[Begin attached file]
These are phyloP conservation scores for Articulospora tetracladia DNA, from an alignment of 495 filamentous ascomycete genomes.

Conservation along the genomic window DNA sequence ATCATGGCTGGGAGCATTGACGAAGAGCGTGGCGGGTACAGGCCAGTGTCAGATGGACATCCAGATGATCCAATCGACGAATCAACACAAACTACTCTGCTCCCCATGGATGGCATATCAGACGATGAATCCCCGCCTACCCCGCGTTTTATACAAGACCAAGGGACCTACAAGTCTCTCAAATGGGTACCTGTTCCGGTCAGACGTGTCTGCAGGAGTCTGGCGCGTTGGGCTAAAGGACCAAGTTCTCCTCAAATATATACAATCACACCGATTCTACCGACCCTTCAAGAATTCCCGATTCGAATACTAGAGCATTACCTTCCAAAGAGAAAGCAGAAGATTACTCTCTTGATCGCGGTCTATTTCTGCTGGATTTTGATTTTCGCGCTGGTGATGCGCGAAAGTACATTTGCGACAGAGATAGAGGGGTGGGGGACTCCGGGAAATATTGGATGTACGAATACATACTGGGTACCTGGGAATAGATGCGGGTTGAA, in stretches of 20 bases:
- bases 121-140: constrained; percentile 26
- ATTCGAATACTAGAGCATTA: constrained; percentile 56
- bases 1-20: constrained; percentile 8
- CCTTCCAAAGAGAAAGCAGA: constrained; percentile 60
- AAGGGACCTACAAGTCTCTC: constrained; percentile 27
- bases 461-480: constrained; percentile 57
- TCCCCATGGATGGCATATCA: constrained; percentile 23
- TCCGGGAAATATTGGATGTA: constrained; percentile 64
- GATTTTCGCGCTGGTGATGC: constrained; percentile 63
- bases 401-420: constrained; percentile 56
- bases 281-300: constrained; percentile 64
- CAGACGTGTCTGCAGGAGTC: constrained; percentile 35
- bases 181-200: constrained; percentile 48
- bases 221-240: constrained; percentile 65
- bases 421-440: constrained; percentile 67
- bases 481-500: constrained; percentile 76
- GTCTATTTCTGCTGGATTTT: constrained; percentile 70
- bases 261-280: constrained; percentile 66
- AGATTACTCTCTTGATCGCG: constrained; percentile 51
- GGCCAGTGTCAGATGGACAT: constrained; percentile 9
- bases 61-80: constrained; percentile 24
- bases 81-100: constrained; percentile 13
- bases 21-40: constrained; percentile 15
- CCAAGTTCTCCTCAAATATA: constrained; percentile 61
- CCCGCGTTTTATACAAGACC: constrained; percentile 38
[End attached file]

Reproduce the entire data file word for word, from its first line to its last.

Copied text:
These are phyloP conservation scores for Articulospora tetracladia DNA, from an alignment of 495 filamentous ascomycete genomes.

Conservation along the genomic window DNA sequence ATCATGGCTGGGAGCATTGACGAAGAGCGTGGCGGGTACAGGCCAGTGTCAGATGGACATCCAGATGATCCAATCGACGAATCAACACAAACTACTCTGCTCCCCATGGATGGCATATCAGACGATGAATCCCCGCCTACCCCGCGTTTTATACAAGACCAAGGGACCTACAAGTCTCTCAAATGGGTACCTGTTCCGGTCAGACGTGTCTGCAGGAGTCTGGCGCGTTGGGCTAAAGGACCAAGTTCTCCTCAAATATATACAATCACACCGATTCTACCGACCCTTCAAGAATTCCCGATTCGAATACTAGAGCATTACCTTCCAAAGAGAAAGCAGAAGATTACTCTCTTGATCGCGGTCTATTTCTGCTGGATTTTGATTTTCGCGCTGGTGATGCGCGAAAGTACATTTGCGACAGAGATAGAGGGGTGGGGGACTCCGGGAAATATTGGATGTACGAATACATACTGGGTACCTGGGAATAGATGCGGGTTGAA, in stretches of 20 bases:
- bases 121-140: constrained; percentile 26
- ATTCGAATACTAGAGCATTA: constrained; percentile 56
- bases 1-20: constrained; percentile 8
- CCTTCCAAAGAGAAAGCAGA: constrained; percentile 60
- AAGGGACCTACAAGTCTCTC: constrained; percentile 27
- bases 461-480: constrained; percentile 57
- TCCCCATGGATGGCATATCA: constrained; percentile 23
- TCCGGGAAATATTGGATGTA: constrained; percentile 64
- GATTTTCGCGCTGGTGATGC: constrained; percentile 63
- bases 401-420: constrained; percentile 56
- bases 281-300: constrained; percentile 64
- CAGACGTGTCTGCAGGAGTC: constrained; percentile 35
- bases 181-200: constrained; percentile 48
- bases 221-240: constrained; percentile 65
- bases 421-440: constrained; percentile 67
- bases 481-500: constrained; percentile 76
- GTCTATTTCTGCTGGATTTT: constrained; percentile 70
- bases 261-280: constrained; percentile 66
- AGATTACTCTCTTGATCGCG: constrained; percentile 51
- GGCCAGTGTCAGATGGACAT: constrained; percentile 9
- bases 61-80: constrained; percentile 24
- bases 81-100: constrained; percentile 13
- bases 21-40: constrained; percentile 15
- CCAAGTTCTCCTCAAATATA: constrained; percentile 61
- CCCGCGTTTTATACAAGACC: constrained; percentile 38